Bush administration document: "Never use the term 'jihadist.' " A May 2008 UPI article stated: "U.S. officials are being advised in internal government documents to avoid referring publicly to al-Qaida and other terrorist groups as Islamic or Muslim, and not to use terms like jihad or mujahedin, which 'unintentionally legitimize' terrorism." The document discourages the use of "ill-defined and offensive terminology," such as " 'Islamo-fascism,' which are considered offensive by many Muslims." The document from the National Counterterrorism Center goes on to state: "[N]ever use the terms 'jihadist' or 'mujahideen' in conversation to describe the terrorists. A mujahed, a holy warrior, is a positive characterization in the context of a just war. In Arabic, jihad means 'striving in the path of God' and is used in many contexts beyond warfare. Calling our enemies jihadis and their movement a global jihad unintentionally legitimizes their actions."
Bush administration Homeland Security document cautions against "using terms such as, 'jihadist,' 'Islamic terrorist,' 'Islamist,' and 'holy warrior.' " A January 2008 Homeland Security document summarized recommendations made by Muslim leaders and scholars about proper and strategic terminology to use while discussing terrorism and stated that "the experts counseled caution in using terms such as 'jihadist,' 'Islamic terrorist,' 'Islamist,' and 'holy warrior' " in order to "avoid unintentionally portraying terrorists, who lack moral and religious legitimacy, as brave fighters, legitimate soldiers, or spokesmen for ordinary Muslims":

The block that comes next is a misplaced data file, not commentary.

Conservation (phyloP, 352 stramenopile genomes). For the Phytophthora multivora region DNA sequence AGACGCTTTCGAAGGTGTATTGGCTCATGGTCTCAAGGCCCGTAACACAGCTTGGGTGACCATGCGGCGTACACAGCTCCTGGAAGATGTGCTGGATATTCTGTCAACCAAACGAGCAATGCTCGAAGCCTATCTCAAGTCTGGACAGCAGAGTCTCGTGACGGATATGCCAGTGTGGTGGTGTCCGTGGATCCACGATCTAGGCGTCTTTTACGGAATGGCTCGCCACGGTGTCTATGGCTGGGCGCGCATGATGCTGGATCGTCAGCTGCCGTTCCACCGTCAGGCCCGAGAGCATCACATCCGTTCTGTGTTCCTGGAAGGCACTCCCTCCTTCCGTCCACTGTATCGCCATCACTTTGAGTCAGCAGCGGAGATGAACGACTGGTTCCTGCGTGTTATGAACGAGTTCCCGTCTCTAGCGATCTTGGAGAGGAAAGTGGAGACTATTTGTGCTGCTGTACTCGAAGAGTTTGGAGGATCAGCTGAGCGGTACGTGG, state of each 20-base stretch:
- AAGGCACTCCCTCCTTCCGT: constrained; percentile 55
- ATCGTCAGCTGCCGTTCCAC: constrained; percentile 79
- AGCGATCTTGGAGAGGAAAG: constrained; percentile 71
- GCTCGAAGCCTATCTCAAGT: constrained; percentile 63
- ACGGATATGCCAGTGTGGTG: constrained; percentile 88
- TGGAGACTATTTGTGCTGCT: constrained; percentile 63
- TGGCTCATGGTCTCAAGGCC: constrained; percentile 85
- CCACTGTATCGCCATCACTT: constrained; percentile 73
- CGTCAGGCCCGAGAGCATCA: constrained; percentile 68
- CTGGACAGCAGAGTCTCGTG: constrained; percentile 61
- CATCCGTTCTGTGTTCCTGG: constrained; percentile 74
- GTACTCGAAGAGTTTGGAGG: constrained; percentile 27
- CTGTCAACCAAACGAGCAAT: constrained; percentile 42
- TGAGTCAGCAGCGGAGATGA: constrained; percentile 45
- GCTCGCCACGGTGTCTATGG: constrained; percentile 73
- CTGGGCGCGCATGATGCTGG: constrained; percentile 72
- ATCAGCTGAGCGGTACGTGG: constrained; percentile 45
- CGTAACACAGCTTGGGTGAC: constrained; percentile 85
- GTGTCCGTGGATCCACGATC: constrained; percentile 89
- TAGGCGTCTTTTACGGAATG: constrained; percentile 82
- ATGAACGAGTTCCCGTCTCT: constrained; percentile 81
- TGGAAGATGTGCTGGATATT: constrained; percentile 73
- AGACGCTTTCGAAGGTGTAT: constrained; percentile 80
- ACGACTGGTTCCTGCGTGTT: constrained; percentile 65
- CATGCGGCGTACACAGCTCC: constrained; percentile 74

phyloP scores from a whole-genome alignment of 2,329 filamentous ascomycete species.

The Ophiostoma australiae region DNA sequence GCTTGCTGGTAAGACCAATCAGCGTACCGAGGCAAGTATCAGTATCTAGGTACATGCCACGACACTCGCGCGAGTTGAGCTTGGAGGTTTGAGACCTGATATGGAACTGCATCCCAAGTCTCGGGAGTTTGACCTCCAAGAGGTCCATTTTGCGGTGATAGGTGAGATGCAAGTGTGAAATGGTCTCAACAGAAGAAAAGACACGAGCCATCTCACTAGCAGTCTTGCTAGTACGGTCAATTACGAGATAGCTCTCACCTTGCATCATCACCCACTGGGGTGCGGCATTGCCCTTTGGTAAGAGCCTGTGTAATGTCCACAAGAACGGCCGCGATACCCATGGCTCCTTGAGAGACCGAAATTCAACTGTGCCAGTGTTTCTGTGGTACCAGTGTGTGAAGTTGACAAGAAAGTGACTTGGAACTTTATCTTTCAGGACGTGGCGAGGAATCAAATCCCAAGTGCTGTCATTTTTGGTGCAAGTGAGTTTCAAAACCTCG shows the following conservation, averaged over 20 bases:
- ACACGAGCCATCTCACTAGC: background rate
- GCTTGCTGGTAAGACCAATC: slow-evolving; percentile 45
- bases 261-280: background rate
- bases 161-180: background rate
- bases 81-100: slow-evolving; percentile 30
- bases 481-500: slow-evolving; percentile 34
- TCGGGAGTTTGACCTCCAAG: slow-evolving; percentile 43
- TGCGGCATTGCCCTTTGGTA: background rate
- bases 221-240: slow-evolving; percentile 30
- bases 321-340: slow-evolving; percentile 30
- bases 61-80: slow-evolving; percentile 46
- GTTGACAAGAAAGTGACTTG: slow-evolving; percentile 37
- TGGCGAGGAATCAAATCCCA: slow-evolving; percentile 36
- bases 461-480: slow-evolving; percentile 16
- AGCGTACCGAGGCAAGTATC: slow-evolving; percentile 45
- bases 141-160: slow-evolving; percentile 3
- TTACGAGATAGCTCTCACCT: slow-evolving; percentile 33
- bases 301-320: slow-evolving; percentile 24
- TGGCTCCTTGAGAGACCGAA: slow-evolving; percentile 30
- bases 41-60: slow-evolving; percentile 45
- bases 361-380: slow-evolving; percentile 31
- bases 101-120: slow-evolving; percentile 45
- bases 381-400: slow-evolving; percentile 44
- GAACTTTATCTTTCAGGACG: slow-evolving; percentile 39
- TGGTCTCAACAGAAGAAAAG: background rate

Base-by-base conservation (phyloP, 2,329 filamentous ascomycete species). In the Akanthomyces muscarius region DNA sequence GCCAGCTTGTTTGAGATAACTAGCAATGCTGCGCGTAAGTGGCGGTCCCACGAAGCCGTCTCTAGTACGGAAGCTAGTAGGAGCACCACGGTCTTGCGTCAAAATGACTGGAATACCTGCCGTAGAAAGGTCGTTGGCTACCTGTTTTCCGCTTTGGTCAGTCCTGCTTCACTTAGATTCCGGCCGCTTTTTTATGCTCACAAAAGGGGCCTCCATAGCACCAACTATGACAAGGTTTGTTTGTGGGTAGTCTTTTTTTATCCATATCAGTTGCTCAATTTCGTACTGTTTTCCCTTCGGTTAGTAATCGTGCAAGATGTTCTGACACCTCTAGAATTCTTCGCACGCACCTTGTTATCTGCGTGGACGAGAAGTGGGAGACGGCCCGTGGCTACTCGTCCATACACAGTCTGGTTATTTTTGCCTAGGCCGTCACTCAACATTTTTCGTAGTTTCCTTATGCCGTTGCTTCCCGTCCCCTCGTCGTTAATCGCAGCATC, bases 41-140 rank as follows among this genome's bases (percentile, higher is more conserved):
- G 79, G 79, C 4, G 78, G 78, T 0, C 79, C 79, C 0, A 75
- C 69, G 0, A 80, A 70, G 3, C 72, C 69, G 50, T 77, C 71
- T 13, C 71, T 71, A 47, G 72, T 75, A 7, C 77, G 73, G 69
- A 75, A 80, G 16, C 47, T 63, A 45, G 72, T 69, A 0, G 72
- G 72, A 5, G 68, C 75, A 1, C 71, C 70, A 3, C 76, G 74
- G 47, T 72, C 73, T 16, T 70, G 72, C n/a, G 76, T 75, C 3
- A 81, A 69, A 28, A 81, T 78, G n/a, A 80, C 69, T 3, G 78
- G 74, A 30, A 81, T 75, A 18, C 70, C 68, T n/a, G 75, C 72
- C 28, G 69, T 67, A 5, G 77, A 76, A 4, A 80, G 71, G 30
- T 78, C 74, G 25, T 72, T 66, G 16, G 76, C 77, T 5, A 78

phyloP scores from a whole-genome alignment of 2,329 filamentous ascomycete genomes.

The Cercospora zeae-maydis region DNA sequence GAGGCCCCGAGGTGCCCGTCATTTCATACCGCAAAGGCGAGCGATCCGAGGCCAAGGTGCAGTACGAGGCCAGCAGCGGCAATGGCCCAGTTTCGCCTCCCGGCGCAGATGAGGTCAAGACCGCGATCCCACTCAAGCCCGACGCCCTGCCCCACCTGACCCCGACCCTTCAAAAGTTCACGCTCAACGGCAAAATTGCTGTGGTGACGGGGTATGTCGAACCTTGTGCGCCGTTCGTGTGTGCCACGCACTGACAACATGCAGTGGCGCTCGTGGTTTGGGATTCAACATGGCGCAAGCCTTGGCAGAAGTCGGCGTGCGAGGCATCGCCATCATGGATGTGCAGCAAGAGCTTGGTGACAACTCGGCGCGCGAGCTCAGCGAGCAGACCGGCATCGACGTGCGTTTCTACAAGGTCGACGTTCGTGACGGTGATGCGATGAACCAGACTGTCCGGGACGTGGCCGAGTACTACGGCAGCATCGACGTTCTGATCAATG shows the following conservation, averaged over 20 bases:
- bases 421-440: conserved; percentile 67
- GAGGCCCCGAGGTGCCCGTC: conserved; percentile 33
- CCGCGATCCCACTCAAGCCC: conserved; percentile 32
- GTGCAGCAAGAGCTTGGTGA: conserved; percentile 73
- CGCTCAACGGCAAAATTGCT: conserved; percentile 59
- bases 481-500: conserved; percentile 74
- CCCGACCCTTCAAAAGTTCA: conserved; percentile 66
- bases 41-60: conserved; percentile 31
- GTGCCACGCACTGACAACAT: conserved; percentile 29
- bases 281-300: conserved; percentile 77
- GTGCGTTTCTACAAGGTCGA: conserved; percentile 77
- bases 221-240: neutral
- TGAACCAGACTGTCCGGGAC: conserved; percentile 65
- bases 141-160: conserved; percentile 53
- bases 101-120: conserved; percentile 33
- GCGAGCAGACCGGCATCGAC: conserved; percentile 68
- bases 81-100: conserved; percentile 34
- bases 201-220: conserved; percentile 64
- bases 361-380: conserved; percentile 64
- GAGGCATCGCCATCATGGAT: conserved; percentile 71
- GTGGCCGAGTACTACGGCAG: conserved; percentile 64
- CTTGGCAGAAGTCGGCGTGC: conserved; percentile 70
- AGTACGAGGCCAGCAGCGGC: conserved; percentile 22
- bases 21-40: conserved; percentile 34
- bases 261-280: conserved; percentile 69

Expert Recommendation 2 -- Do not give the terrorists the legitimacy that they seek.
What terrorists fear most is irrelevance; what they need most is for large numbers of people to rally to their cause. There was a consensus that the USG should avoid unintentionally portraying terrorists, who lack moral and religious legitimacy, as brave fighters, legitimate soldiers, or spokesmen for ordinary Muslims. Therefore, the experts counseled caution in using terms such as, "jihadist," "Islamic terrorist," "Islamist," and "holy warrior" as grandiose descriptions.
Using the word "Islamic" in a phrase will sometimes be necessary in order to distinguish terrorists who claim the banner of Islam from other extremist groups who do not invoke religion, or who invoke other faiths. Nevertheless, CRCL [Office for Civil Rights and Civil Liberties] understands the experts' caution in this regard to be rooted in the concern that we should not concede the terrorists' claim that they are legitimate adherents of Islam. Therefore, when using the word, it may be strategic to emphasize that many so-called "Islamic" terrorist groups twist and exploit the tenets of Islam to justify violence and to serve their own selfish political aims.